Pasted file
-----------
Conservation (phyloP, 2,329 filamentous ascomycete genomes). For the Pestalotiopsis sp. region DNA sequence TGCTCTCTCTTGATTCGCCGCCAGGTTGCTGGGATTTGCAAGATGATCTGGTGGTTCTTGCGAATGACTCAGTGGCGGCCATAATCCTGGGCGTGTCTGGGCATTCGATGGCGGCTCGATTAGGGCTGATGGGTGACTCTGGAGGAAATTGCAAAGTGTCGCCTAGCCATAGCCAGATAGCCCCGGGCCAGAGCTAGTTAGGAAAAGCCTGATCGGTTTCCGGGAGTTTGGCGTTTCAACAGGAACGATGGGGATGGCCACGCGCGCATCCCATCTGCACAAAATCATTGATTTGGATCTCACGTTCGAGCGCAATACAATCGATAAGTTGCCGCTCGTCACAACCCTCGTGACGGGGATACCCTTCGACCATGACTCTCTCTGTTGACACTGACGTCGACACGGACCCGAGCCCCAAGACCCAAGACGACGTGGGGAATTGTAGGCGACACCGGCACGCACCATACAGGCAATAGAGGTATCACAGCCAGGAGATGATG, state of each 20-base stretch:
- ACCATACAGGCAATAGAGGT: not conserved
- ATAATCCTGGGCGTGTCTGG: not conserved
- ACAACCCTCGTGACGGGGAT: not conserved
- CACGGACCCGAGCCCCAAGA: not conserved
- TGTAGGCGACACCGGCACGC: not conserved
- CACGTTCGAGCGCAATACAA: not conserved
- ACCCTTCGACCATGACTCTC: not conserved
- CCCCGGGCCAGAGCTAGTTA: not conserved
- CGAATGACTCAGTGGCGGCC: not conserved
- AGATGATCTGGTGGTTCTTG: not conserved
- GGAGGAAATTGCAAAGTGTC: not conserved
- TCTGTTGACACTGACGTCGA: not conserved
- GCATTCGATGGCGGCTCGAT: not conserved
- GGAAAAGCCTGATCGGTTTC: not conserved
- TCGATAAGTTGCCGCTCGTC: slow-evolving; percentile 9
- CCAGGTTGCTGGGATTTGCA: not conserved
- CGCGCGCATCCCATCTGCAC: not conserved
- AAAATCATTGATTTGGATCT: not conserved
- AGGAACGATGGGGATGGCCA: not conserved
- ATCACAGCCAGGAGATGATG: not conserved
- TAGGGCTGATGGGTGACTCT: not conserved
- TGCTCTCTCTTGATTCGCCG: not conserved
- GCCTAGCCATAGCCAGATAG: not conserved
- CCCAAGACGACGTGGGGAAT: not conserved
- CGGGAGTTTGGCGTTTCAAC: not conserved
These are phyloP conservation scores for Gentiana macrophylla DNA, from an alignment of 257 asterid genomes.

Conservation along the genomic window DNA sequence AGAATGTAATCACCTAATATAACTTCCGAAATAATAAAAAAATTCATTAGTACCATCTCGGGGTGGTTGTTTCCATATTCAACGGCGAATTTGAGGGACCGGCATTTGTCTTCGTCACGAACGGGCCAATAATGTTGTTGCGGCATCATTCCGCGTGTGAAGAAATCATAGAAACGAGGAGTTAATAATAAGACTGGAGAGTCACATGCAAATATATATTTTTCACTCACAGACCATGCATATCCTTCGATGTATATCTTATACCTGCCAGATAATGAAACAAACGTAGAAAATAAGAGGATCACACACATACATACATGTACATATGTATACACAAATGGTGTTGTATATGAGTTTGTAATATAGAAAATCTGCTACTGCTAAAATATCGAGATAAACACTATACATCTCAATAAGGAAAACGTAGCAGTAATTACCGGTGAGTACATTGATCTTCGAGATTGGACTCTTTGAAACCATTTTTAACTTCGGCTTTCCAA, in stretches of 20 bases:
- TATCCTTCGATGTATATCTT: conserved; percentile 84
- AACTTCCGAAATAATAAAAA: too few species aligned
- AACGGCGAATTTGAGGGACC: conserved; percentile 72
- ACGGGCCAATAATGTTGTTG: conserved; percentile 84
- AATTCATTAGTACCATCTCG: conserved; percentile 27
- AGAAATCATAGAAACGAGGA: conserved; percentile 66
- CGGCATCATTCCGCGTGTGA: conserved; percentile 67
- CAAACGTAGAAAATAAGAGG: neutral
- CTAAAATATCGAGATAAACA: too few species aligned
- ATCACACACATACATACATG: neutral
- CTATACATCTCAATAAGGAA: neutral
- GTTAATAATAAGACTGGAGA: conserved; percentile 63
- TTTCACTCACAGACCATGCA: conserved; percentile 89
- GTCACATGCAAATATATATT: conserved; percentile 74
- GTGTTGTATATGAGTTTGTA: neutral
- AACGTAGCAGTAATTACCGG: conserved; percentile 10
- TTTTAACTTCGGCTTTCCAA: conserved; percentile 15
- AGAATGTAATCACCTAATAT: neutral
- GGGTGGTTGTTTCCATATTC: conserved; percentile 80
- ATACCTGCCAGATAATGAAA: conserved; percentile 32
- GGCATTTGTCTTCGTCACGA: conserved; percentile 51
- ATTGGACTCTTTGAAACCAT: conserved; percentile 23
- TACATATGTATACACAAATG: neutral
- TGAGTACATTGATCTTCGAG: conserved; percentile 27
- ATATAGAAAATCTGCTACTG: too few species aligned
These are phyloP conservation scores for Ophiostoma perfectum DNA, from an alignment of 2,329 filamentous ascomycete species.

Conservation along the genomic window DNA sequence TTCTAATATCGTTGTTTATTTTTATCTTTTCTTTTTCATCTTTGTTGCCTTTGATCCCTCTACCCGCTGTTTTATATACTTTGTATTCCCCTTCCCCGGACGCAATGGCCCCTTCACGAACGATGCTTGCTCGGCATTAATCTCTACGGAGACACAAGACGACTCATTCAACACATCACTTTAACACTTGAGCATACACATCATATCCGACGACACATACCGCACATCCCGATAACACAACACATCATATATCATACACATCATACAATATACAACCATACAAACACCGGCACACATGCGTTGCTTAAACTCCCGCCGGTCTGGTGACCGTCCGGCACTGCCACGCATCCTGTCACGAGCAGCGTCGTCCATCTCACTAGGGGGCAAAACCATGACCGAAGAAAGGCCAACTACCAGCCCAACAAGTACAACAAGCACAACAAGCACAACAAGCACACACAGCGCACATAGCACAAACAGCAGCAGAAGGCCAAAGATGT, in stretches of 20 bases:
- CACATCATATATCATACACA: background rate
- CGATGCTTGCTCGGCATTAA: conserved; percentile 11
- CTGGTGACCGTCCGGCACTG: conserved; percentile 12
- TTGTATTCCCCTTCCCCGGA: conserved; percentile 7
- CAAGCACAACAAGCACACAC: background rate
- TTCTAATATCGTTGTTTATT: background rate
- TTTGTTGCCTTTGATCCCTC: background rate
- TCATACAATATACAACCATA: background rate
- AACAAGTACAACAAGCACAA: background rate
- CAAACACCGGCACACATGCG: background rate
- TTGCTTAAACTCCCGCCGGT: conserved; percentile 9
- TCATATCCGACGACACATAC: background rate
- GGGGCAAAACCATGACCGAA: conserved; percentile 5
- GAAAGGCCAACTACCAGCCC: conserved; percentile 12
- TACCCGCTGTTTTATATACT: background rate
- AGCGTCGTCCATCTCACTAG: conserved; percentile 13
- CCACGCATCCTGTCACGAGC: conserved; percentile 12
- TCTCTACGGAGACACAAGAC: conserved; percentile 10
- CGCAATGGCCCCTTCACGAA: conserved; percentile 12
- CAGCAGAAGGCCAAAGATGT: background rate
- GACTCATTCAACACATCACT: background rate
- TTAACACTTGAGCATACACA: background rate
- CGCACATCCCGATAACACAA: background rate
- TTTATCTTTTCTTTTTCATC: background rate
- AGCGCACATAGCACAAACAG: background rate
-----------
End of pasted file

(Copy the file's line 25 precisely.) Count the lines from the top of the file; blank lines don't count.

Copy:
- CCCAAGACGACGTGGGGAAT: not conserved